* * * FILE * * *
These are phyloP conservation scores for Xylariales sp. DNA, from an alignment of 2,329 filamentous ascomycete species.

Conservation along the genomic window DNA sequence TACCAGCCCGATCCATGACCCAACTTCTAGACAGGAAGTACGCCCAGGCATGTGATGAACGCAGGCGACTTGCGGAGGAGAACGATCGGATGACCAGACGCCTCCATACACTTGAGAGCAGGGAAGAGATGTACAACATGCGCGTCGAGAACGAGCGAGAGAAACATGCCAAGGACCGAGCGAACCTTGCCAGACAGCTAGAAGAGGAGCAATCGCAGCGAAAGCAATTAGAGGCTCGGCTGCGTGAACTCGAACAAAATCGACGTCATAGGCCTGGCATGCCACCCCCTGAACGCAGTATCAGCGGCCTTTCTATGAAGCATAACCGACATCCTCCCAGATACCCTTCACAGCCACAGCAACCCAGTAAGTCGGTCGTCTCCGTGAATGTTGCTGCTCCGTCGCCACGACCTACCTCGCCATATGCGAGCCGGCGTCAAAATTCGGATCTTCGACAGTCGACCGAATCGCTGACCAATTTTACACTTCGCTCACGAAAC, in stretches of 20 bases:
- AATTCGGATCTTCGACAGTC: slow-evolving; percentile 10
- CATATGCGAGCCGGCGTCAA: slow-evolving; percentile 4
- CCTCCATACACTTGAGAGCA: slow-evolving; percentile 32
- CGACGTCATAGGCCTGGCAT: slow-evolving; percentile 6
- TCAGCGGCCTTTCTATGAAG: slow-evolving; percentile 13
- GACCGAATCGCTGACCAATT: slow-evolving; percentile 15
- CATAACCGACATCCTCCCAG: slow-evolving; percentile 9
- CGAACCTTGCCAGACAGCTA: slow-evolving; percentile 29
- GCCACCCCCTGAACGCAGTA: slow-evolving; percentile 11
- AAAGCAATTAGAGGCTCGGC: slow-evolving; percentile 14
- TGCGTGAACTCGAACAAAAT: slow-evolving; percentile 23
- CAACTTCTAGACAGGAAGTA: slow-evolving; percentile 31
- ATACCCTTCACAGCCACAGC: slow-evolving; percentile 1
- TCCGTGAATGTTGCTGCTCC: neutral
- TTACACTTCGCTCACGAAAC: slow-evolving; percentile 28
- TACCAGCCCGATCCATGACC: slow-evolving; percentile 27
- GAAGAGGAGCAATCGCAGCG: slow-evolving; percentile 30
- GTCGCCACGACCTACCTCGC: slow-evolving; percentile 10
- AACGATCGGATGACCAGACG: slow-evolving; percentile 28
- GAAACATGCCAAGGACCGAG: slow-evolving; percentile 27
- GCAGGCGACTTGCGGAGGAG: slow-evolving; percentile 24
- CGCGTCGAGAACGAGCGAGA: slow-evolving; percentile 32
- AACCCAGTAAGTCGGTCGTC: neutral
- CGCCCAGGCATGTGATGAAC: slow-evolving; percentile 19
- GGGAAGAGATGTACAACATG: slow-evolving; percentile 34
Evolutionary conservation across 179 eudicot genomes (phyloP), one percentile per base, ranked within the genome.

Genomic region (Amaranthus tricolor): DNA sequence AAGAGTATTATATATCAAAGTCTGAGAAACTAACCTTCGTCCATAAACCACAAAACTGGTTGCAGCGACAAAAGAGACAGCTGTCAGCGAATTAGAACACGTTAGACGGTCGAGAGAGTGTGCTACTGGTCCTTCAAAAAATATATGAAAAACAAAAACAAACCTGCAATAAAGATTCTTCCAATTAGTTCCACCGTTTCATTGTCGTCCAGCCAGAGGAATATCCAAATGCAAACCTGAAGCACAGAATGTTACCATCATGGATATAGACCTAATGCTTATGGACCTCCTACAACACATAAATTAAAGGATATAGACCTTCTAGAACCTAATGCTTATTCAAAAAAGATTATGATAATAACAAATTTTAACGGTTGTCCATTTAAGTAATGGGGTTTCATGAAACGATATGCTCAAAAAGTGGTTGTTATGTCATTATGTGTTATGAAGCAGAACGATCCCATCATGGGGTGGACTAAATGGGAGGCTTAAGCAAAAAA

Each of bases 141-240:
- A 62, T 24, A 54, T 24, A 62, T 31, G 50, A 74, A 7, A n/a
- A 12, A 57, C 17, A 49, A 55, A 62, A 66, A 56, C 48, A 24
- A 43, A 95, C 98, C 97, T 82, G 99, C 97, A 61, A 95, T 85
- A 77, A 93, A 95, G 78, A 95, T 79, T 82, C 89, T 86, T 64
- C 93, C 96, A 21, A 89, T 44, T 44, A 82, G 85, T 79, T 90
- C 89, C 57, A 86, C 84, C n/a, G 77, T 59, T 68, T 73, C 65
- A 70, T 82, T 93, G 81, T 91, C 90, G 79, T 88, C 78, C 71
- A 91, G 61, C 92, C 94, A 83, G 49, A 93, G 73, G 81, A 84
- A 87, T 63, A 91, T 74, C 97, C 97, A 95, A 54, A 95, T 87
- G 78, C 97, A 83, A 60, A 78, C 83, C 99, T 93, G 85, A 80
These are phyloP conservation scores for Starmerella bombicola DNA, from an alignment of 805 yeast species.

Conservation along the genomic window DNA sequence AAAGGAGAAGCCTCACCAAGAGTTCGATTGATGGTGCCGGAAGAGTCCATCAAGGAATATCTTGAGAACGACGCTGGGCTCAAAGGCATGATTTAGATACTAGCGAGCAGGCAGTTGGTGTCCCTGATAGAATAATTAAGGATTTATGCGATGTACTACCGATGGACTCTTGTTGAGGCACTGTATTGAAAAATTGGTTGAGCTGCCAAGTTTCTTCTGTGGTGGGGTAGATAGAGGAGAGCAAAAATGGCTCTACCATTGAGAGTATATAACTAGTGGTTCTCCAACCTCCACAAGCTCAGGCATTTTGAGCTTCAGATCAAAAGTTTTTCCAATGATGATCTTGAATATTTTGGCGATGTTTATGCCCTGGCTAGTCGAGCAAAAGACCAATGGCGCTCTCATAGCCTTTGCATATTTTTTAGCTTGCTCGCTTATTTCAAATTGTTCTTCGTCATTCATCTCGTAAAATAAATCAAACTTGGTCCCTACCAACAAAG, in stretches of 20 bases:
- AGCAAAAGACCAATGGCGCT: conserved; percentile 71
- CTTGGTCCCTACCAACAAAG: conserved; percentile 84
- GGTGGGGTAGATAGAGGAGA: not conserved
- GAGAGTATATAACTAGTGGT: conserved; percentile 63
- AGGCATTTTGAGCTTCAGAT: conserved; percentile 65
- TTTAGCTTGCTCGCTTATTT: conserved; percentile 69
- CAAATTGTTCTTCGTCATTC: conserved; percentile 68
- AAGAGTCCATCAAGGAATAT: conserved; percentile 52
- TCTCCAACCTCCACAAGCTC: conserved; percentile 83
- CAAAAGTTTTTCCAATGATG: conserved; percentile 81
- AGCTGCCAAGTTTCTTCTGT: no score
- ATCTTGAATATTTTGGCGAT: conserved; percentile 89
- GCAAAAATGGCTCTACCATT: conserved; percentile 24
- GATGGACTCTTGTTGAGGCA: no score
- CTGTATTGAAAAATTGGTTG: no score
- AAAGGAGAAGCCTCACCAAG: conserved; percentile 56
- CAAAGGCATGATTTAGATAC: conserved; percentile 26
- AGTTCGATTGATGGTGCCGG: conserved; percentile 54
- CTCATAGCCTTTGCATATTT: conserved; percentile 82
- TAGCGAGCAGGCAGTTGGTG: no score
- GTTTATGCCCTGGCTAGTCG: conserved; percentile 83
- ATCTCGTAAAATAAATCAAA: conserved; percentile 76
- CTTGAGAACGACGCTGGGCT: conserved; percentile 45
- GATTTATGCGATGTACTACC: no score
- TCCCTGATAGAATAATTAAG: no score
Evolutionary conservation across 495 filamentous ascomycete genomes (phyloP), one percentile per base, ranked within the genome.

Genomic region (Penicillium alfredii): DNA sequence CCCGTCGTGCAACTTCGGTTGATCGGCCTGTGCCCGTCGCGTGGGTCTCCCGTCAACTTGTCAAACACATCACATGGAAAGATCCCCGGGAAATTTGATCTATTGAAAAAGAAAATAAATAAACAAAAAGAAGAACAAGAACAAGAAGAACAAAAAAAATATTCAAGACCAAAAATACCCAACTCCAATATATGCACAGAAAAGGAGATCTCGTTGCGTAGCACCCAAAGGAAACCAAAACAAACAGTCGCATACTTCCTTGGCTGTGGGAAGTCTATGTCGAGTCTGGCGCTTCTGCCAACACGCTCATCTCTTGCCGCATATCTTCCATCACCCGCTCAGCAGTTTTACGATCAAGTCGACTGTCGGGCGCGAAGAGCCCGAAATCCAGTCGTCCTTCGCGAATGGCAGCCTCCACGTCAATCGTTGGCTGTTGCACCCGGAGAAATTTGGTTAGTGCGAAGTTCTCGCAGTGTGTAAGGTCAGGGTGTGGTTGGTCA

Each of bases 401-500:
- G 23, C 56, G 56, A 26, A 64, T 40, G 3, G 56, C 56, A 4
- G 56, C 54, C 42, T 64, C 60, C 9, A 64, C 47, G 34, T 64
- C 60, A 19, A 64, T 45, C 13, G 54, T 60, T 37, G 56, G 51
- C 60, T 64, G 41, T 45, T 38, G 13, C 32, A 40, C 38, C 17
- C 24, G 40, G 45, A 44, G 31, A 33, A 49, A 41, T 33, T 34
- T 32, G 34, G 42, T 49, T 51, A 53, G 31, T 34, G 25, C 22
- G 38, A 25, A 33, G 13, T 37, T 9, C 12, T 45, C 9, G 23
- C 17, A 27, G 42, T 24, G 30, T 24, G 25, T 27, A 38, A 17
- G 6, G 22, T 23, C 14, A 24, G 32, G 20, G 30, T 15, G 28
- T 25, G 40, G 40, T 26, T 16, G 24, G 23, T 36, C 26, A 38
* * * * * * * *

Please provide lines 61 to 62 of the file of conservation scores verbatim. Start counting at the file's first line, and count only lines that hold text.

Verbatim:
- CTCATAGCCTTTGCATATTT: conserved; percentile 82
- TAGCGAGCAGGCAGTTGGTG: no score